As a further example, consider the binagram illustrated at 254. All four keys in the right column 208 need be depressed in order to generate the pulse signals associated with this binagram. As illustrated at 256 in FIG. 11, beginning at null state 258 pulse 260 is generated by depressing the top key in the right column of keypad 208. Pulse 262 is initiated by depressing the third key from the top in the right column 208 prior to releasing the first key which was associated with pulse 260. Similarly, pulse 264 is initiated before pulse 262 is terminated and pulse 266 is initiated before pulse 264 is terminated. In this manner, all four keys are depressed and the four required pulse signals are generated but not all four keys need be pressed simultaneously to generate the signals required for the combination binagram 254. In this manner, the keypads associated with this invention provide a user with the ability to enter any combination binagram in a relatively easy manner. It is to be understood that a computer associated with this invention for interpreting signals from the keypad matrices could be programmed differently for example, by requiring simultaneous key depression. However, the preferred method is to have the computer recognize a binagram as a series of pulses that are contiguous in time and separated by null states as described above.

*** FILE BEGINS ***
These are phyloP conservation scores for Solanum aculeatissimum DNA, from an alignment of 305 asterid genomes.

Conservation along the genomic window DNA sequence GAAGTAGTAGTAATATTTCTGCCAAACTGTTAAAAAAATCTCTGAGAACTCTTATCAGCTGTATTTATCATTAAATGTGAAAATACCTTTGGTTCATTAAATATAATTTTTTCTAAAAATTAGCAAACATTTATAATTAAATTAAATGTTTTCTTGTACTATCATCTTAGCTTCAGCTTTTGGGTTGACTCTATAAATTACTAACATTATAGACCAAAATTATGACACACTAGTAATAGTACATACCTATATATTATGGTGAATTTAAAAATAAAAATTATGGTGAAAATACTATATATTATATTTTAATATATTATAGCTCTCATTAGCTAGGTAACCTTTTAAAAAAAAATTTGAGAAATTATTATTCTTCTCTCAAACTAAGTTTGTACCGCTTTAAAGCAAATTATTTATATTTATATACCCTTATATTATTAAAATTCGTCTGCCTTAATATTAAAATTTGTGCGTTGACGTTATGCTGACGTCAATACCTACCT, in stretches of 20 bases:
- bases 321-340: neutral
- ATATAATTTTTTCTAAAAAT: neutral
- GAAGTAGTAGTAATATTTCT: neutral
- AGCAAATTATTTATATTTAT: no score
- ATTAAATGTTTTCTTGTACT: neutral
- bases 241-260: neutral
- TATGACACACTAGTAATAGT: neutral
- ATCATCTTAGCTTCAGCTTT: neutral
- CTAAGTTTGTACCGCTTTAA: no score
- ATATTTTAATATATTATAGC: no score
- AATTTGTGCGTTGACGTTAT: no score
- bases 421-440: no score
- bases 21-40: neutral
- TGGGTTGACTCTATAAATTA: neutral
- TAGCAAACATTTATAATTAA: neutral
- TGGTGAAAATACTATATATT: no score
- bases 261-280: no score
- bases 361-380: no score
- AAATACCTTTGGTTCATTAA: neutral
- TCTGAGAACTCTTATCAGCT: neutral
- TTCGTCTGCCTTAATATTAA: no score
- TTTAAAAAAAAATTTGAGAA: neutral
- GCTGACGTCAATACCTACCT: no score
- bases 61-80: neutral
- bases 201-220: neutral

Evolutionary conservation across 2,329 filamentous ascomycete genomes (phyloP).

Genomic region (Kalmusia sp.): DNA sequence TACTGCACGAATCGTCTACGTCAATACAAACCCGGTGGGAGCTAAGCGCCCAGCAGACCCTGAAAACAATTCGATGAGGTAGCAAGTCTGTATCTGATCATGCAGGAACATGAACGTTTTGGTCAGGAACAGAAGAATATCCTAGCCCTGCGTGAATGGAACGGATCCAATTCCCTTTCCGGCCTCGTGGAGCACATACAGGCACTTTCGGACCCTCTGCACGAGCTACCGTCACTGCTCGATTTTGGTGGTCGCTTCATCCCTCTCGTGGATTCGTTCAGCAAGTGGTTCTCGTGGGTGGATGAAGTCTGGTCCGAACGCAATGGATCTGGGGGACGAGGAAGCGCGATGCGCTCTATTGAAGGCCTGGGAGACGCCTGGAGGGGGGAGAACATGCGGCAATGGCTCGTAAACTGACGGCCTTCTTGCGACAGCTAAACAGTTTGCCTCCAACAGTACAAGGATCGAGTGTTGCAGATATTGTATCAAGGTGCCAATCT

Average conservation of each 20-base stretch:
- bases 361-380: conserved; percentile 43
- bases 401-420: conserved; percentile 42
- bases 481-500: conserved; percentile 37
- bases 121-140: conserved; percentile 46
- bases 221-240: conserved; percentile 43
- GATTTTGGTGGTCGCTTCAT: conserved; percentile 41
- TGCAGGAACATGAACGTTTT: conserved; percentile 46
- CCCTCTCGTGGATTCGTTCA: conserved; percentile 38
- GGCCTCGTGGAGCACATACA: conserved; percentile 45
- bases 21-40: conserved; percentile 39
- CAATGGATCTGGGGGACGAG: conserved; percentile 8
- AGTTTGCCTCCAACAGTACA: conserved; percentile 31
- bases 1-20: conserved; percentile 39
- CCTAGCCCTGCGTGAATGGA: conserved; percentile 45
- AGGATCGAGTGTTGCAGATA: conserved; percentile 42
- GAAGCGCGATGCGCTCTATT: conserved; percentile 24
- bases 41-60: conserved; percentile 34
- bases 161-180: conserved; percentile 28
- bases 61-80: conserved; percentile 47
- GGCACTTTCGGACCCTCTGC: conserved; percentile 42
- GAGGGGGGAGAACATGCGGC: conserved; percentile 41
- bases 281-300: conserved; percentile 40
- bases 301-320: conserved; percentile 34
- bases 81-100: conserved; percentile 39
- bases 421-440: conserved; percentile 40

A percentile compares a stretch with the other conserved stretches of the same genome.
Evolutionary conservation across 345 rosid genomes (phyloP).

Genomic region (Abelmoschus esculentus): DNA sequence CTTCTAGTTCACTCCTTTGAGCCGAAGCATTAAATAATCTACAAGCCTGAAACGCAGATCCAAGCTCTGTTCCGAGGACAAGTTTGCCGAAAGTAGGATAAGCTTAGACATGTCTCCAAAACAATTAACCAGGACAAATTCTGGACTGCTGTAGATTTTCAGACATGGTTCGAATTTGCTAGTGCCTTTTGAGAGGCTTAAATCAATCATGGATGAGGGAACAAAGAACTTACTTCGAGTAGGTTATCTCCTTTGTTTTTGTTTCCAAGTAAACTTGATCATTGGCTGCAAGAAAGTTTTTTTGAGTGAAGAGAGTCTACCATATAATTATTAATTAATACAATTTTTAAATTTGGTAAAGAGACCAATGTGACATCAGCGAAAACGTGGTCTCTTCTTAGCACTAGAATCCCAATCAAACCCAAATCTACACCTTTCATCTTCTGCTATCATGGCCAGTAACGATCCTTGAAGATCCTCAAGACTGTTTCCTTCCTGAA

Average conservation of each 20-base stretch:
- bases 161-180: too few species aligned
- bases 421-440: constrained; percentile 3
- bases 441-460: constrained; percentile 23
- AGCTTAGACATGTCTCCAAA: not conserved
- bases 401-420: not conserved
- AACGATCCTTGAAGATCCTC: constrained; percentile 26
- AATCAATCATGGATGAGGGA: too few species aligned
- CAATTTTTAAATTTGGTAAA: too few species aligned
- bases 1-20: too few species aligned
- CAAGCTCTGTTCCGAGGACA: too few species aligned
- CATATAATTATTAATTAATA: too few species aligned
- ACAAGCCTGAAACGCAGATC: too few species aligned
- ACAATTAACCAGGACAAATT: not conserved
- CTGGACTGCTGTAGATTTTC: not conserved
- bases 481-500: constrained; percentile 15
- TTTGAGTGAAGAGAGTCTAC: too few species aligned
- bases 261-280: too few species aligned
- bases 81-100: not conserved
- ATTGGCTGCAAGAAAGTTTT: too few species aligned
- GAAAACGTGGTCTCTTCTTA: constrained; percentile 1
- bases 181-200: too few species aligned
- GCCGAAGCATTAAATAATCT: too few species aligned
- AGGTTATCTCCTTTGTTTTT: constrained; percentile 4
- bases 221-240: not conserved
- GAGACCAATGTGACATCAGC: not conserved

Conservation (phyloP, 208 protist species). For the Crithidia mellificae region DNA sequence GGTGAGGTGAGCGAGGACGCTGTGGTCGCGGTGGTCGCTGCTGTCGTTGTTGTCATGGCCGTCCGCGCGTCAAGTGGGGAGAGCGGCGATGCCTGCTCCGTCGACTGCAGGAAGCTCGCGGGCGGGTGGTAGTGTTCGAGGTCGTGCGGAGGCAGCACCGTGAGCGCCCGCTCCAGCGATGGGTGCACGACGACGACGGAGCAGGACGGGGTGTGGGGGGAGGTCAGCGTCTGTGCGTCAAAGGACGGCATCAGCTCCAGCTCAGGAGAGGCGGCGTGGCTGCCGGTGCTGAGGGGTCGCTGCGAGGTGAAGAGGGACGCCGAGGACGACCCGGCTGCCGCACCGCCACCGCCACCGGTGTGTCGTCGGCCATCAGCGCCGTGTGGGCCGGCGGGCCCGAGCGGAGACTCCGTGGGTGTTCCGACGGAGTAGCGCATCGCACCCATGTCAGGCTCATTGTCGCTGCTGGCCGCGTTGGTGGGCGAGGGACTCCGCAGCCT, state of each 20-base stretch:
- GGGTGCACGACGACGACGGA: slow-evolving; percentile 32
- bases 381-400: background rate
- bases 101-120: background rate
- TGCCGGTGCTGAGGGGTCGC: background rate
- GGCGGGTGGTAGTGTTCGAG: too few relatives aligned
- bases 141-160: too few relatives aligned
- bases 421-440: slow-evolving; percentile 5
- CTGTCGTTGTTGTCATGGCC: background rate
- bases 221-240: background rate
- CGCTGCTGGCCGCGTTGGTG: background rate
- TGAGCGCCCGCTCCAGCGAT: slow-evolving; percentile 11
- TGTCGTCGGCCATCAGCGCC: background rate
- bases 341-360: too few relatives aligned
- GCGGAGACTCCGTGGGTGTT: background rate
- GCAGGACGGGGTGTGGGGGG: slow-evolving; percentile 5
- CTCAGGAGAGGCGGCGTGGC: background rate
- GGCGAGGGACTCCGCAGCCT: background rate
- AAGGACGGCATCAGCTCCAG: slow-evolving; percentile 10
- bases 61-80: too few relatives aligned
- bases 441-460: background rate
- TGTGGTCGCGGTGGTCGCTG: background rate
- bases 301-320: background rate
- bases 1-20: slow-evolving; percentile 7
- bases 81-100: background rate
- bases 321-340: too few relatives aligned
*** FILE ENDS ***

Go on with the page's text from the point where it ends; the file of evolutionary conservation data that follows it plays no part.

The preceding description is exemplary rather than limiting in nature. Variations and modifications from the illustrated embodiments are possible that do not depart from the purview and scope of this invention. The scope of this invention is to be limited only by the appended claims.
|Cited Patent||Filing date||Publication date||Applicant||Title|
|US4381502 *||29 Jun 1981||26 Apr 1983||International Business Machines Corporation||Method and apparatus for character generation|
|US4442506 *||14 Jun 1982||10 Apr 1984||Microwriter Limited||Portable word-processor|
|US4574651 *||31 May 1983||11 Mar 1986||Saab-Scania Aktiebolag||Control stick unit|
|US4831218 *||27 Jan 1987||16 May 1989||Binagraphics, Inc.||Universal binary keyboard system|